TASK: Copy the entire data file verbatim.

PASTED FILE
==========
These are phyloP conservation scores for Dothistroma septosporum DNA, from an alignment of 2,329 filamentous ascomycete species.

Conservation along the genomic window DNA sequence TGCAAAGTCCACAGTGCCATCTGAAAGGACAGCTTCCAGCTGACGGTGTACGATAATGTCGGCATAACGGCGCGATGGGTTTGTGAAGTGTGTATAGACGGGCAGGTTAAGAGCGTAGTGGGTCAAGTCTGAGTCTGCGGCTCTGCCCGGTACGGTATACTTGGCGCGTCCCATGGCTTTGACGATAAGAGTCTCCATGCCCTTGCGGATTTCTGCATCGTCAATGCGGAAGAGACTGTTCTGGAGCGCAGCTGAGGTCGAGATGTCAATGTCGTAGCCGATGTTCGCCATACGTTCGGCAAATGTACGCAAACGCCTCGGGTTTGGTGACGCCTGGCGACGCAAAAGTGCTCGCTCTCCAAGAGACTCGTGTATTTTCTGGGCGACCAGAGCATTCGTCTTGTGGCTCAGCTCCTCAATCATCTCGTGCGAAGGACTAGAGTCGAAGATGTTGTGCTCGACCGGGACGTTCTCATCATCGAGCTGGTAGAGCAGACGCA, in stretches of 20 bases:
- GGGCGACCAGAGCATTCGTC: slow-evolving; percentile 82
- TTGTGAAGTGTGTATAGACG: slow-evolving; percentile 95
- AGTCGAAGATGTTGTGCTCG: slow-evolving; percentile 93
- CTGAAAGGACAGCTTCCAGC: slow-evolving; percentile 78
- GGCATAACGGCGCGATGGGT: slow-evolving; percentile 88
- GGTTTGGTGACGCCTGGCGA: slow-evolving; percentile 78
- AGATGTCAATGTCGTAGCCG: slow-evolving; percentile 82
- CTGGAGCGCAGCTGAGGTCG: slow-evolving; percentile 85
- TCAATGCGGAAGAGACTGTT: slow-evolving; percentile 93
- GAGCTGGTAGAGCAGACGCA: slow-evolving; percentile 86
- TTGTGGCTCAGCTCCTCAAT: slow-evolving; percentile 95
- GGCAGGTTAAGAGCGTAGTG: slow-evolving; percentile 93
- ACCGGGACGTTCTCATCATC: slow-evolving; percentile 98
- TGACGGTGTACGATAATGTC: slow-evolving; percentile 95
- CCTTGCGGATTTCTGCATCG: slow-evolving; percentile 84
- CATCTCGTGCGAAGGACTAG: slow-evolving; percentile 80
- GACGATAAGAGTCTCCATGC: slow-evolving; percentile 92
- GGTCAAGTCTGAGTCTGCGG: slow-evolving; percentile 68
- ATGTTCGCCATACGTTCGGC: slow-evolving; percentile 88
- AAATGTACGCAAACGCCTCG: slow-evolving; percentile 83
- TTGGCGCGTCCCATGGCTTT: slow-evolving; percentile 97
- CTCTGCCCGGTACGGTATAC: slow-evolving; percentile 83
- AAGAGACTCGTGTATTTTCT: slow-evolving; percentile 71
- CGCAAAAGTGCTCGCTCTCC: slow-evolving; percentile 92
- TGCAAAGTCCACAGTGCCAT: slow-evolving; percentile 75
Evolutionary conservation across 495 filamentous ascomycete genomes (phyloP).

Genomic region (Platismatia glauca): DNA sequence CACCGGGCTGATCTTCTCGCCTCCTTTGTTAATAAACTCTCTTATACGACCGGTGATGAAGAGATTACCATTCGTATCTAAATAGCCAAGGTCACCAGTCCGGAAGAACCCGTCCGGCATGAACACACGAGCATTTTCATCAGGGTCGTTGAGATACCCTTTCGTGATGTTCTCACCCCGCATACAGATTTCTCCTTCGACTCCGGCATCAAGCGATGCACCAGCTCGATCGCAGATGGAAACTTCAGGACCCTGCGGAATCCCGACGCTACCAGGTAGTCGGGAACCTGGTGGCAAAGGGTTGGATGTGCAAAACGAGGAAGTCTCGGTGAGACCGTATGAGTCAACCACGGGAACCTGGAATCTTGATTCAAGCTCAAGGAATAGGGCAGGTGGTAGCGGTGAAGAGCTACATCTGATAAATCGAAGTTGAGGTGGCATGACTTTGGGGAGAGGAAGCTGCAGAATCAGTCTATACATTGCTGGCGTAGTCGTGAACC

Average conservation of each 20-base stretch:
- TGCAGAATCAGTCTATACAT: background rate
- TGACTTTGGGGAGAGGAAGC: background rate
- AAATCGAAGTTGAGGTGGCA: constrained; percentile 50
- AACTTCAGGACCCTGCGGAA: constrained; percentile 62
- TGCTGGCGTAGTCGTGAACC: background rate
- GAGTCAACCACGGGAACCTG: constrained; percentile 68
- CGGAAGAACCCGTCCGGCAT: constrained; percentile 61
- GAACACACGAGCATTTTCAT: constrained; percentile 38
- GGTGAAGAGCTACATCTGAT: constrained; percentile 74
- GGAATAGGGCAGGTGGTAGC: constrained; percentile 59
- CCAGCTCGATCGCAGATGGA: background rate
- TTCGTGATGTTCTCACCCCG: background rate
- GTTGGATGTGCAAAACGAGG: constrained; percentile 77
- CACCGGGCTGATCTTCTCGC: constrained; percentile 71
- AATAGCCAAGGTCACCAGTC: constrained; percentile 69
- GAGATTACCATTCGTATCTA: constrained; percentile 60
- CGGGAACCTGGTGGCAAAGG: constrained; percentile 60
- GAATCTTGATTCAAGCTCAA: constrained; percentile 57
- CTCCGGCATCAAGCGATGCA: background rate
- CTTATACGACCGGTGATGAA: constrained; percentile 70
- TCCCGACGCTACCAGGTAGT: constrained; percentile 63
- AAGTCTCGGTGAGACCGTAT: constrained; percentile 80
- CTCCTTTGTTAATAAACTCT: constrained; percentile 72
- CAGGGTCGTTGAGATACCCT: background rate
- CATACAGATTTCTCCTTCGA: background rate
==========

These are phyloP conservation scores for Dothistroma septosporum DNA, from an alignment of 2,329 filamentous ascomycete species.

Conservation along the genomic window DNA sequence TGCAAAGTCCACAGTGCCATCTGAAAGGACAGCTTCCAGCTGACGGTGTACGATAATGTCGGCATAACGGCGCGATGGGTTTGTGAAGTGTGTATAGACGGGCAGGTTAAGAGCGTAGTGGGTCAAGTCTGAGTCTGCGGCTCTGCCCGGTACGGTATACTTGGCGCGTCCCATGGCTTTGACGATAAGAGTCTCCATGCCCTTGCGGATTTCTGCATCGTCAATGCGGAAGAGACTGTTCTGGAGCGCAGCTGAGGTCGAGATGTCAATGTCGTAGCCGATGTTCGCCATACGTTCGGCAAATGTACGCAAACGCCTCGGGTTTGGTGACGCCTGGCGACGCAAAAGTGCTCGCTCTCCAAGAGACTCGTGTATTTTCTGGGCGACCAGAGCATTCGTCTTGTGGCTCAGCTCCTCAATCATCTCGTGCGAAGGACTAGAGTCGAAGATGTTGTGCTCGACCGGGACGTTCTCATCATCGAGCTGGTAGAGCAGACGCA, in stretches of 20 bases:
- GGGCGACCAGAGCATTCGTC: slow-evolving; percentile 82
- TTGTGAAGTGTGTATAGACG: slow-evolving; percentile 95
- AGTCGAAGATGTTGTGCTCG: slow-evolving; percentile 93
- CTGAAAGGACAGCTTCCAGC: slow-evolving; percentile 78
- GGCATAACGGCGCGATGGGT: slow-evolving; percentile 88
- GGTTTGGTGACGCCTGGCGA: slow-evolving; percentile 78
- AGATGTCAATGTCGTAGCCG: slow-evolving; percentile 82
- CTGGAGCGCAGCTGAGGTCG: slow-evolving; percentile 85
- TCAATGCGGAAGAGACTGTT: slow-evolving; percentile 93
- GAGCTGGTAGAGCAGACGCA: slow-evolving; percentile 86
- TTGTGGCTCAGCTCCTCAAT: slow-evolving; percentile 95
- GGCAGGTTAAGAGCGTAGTG: slow-evolving; percentile 93
- ACCGGGACGTTCTCATCATC: slow-evolving; percentile 98
- TGACGGTGTACGATAATGTC: slow-evolving; percentile 95
- CCTTGCGGATTTCTGCATCG: slow-evolving; percentile 84
- CATCTCGTGCGAAGGACTAG: slow-evolving; percentile 80
- GACGATAAGAGTCTCCATGC: slow-evolving; percentile 92
- GGTCAAGTCTGAGTCTGCGG: slow-evolving; percentile 68
- ATGTTCGCCATACGTTCGGC: slow-evolving; percentile 88
- AAATGTACGCAAACGCCTCG: slow-evolving; percentile 83
- TTGGCGCGTCCCATGGCTTT: slow-evolving; percentile 97
- CTCTGCCCGGTACGGTATAC: slow-evolving; percentile 83
- AAGAGACTCGTGTATTTTCT: slow-evolving; percentile 71
- CGCAAAAGTGCTCGCTCTCC: slow-evolving; percentile 92
- TGCAAAGTCCACAGTGCCAT: slow-evolving; percentile 75
Evolutionary conservation across 495 filamentous ascomycete genomes (phyloP).

Genomic region (Platismatia glauca): DNA sequence CACCGGGCTGATCTTCTCGCCTCCTTTGTTAATAAACTCTCTTATACGACCGGTGATGAAGAGATTACCATTCGTATCTAAATAGCCAAGGTCACCAGTCCGGAAGAACCCGTCCGGCATGAACACACGAGCATTTTCATCAGGGTCGTTGAGATACCCTTTCGTGATGTTCTCACCCCGCATACAGATTTCTCCTTCGACTCCGGCATCAAGCGATGCACCAGCTCGATCGCAGATGGAAACTTCAGGACCCTGCGGAATCCCGACGCTACCAGGTAGTCGGGAACCTGGTGGCAAAGGGTTGGATGTGCAAAACGAGGAAGTCTCGGTGAGACCGTATGAGTCAACCACGGGAACCTGGAATCTTGATTCAAGCTCAAGGAATAGGGCAGGTGGTAGCGGTGAAGAGCTACATCTGATAAATCGAAGTTGAGGTGGCATGACTTTGGGGAGAGGAAGCTGCAGAATCAGTCTATACATTGCTGGCGTAGTCGTGAACC

Average conservation of each 20-base stretch:
- TGCAGAATCAGTCTATACAT: background rate
- TGACTTTGGGGAGAGGAAGC: background rate
- AAATCGAAGTTGAGGTGGCA: constrained; percentile 50
- AACTTCAGGACCCTGCGGAA: constrained; percentile 62
- TGCTGGCGTAGTCGTGAACC: background rate
- GAGTCAACCACGGGAACCTG: constrained; percentile 68
- CGGAAGAACCCGTCCGGCAT: constrained; percentile 61
- GAACACACGAGCATTTTCAT: constrained; percentile 38
- GGTGAAGAGCTACATCTGAT: constrained; percentile 74
- GGAATAGGGCAGGTGGTAGC: constrained; percentile 59
- CCAGCTCGATCGCAGATGGA: background rate
- TTCGTGATGTTCTCACCCCG: background rate
- GTTGGATGTGCAAAACGAGG: constrained; percentile 77
- CACCGGGCTGATCTTCTCGC: constrained; percentile 71
- AATAGCCAAGGTCACCAGTC: constrained; percentile 69
- GAGATTACCATTCGTATCTA: constrained; percentile 60
- CGGGAACCTGGTGGCAAAGG: constrained; percentile 60
- GAATCTTGATTCAAGCTCAA: constrained; percentile 57
- CTCCGGCATCAAGCGATGCA: background rate
- CTTATACGACCGGTGATGAA: constrained; percentile 70
- TCCCGACGCTACCAGGTAGT: constrained; percentile 63
- AAGTCTCGGTGAGACCGTAT: constrained; percentile 80
- CTCCTTTGTTAATAAACTCT: constrained; percentile 72
- CAGGGTCGTTGAGATACCCT: background rate
- CATACAGATTTCTCCTTCGA: background rate